JMW Turner’s sensitivity to atmospheric effects was acute to point of obsession
Art in focus: Storm at the Mouth of the Grand Canal, Venice by JMW Turner
Joseph Mallord William Turner’s (1775-1851) Storm at the Mouth of the Grand Canal, Venice, c. 1840, part of the Good Morning Mr Turner exhibition at the National Gallery of Ireland which run from January 1st-31st
What is it?
Storm at the Mouth of the Grand Canal, Venice, circa 1840, is a watercolour by Joseph Mallord William Turner (1775-1851). From the right foreground, a gondolier guides his craft towards the shore as the sky darkens and a storm threatens to engulf the city. The location and specific architectural features are quite recognisable, but the treatment is impressionistic to an extreme. It’s as if La Serenissima, the city miraculously built on the water, is being reclaimed by the elements.
How was it done?
Turner was a passionate observer of nature at first hand and he continually made studies on the spot, in sketchbooks. His sensitivity to atmospheric effects was acute to the point of obsession, and the immediacy of watercolour suited him to perfection. The famous story that he had himself tied to the mast of a ship to more accurately capture the experience of a storm is probably apocryphal, but he certainly went to considerable lengths to record appearances accurately.
Where can I see it?
Every January, a collection of Turner’s watercolours are exhibited at the National Gallery of Ireland, 31 of them bequeathed by collector and benefactor Henry Vaughan (1809-1899). He stipulated that they should only be displayed in January, when light levels were low, to protect them. Now, conservation-friendly lighting in the print gallery would allow longer exposure, but the rule is still honoured.
This year, Kerry-based printmaker Niall Naessens has been invited to respond to Turner’s watercolours with etchings and drawings. His meticulous accounts of the magnificent land and seascape around his studio are notable for the appearance of “contemporary and mundane aspects of today’s world, including electricity transformers and agricultural equipment such as muck-spreaders and tractors”. (Good Morning Mister Turner: Niall Naessens & JMW Turner, Print Gallery, National Gallery of Ireland, Merrion Square, Dublin, from January 1st-31st)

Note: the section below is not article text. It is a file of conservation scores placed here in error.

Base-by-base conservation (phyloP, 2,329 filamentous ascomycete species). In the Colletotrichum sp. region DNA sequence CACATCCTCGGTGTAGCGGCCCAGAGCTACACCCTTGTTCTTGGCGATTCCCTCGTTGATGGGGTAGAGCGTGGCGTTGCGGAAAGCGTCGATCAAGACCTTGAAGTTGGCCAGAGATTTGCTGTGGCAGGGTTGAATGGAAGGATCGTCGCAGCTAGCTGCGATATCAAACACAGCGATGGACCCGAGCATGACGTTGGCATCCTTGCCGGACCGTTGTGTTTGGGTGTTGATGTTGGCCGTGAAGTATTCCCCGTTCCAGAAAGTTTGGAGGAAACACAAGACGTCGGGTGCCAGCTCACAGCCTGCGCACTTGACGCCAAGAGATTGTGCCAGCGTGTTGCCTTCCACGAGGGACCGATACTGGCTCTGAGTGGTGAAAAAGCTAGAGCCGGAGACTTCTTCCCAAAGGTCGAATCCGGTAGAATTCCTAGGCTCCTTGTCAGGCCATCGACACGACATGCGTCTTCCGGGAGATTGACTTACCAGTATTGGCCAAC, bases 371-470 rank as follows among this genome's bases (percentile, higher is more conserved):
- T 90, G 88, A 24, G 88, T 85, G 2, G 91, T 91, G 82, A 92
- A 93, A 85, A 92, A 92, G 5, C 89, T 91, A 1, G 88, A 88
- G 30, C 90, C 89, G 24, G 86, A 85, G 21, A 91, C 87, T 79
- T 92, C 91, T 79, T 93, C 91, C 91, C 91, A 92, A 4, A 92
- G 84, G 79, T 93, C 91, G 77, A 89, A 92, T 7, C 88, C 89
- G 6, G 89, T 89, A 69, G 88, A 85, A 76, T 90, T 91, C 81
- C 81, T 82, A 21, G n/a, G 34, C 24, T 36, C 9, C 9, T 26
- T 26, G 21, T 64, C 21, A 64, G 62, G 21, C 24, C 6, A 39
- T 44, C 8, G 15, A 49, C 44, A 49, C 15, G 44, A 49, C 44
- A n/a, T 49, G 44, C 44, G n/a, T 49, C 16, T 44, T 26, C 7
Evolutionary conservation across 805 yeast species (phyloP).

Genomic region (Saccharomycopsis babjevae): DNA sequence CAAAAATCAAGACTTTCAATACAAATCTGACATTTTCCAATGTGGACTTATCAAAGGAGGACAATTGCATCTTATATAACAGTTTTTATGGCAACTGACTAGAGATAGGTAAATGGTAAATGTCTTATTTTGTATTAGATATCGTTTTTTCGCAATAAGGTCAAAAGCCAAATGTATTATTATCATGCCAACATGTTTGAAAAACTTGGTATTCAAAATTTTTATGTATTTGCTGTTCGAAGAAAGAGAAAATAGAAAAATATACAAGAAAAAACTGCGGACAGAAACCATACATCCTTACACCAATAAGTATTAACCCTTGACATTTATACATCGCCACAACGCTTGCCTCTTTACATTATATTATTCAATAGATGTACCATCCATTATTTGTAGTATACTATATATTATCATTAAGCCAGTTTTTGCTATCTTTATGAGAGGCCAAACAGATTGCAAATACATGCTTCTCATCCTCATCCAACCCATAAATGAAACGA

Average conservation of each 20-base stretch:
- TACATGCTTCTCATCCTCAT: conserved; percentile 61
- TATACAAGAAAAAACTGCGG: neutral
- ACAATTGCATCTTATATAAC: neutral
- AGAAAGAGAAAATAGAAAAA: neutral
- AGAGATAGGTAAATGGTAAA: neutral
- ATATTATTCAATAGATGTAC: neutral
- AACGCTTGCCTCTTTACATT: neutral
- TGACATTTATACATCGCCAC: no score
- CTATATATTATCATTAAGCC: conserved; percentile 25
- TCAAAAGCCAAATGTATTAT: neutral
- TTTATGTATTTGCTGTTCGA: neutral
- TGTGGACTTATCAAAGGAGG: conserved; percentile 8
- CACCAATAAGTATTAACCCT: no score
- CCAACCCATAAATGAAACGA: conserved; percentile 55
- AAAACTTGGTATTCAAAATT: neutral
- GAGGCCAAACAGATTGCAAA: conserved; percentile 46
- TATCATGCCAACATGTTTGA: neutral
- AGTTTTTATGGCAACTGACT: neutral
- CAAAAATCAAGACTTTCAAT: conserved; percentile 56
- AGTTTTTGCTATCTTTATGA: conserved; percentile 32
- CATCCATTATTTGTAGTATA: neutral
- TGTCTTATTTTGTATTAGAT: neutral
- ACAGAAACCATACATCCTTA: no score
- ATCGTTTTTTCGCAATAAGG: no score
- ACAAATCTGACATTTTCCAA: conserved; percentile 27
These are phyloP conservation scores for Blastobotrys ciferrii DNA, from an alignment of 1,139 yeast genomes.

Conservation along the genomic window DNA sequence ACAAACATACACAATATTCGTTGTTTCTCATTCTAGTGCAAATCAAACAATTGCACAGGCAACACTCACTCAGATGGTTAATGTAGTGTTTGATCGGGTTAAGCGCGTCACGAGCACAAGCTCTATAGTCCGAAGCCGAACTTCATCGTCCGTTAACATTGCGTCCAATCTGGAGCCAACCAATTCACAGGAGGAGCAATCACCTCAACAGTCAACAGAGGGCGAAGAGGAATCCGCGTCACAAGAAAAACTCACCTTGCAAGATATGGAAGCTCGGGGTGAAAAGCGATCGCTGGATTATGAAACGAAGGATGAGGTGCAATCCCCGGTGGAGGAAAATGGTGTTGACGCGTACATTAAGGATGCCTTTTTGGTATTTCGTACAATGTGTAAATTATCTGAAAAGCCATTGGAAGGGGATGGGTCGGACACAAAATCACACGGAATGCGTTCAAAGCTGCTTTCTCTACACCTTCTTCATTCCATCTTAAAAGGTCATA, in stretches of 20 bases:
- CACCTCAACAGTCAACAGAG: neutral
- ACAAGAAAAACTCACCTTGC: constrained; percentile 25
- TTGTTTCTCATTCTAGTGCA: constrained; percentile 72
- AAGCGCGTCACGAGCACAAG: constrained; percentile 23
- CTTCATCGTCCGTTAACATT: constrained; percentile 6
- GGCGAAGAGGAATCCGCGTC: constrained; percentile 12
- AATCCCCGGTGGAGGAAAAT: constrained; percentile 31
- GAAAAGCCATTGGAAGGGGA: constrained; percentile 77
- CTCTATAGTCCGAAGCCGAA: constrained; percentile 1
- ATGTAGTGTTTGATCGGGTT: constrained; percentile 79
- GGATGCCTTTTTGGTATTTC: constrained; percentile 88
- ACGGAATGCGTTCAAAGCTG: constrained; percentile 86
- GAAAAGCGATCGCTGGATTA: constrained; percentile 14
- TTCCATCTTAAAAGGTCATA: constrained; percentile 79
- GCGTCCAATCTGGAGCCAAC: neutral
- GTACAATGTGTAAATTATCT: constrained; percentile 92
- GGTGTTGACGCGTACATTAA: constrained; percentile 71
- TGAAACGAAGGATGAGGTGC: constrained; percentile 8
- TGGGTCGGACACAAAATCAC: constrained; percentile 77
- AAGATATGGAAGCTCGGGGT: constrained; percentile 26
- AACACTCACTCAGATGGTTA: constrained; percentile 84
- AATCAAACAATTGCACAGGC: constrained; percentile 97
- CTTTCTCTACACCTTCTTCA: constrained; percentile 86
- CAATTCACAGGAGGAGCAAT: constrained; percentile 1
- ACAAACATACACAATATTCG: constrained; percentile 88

Is it a typical work by the artist?
In its grand sweep and audacious reliance on atmosphere, it is typical. Turner first visited Italy when he was 44, travelling via France and after many stops along the way, eventually reached Venice. Rome was a more predictable destination, but Turner was drawn to Venice, inspired by artistic precursors and writers. He wasn’t disappointed. In time it provided him with subject matter for about 170 watercolours. He was given to setting off quietly on painting expeditions and he may have revisited Venice without informing anyone, but of his three documented visits, the last was in 1840.
By then the topographical solidity of his earlier work had long evaporated in atmospheric swathes of watery light. Profiled by a storm cloud, the buildings along the left, towards San Marco and beyond, with San Giorgio Maggiore distant on the right, are indicated with the lightest of touches.
Over 25 years previously, William Hazlitt had woundingly dismissed Turner’s paintings as “pictures of nothing, and very like”, which did not put him off his stride. He went on to create works so minimal in form and veering so close to abstraction that many were not appreciated until developments in late 19th and 20th century art caught up with him. Even today, his more extreme works can perplex many viewers.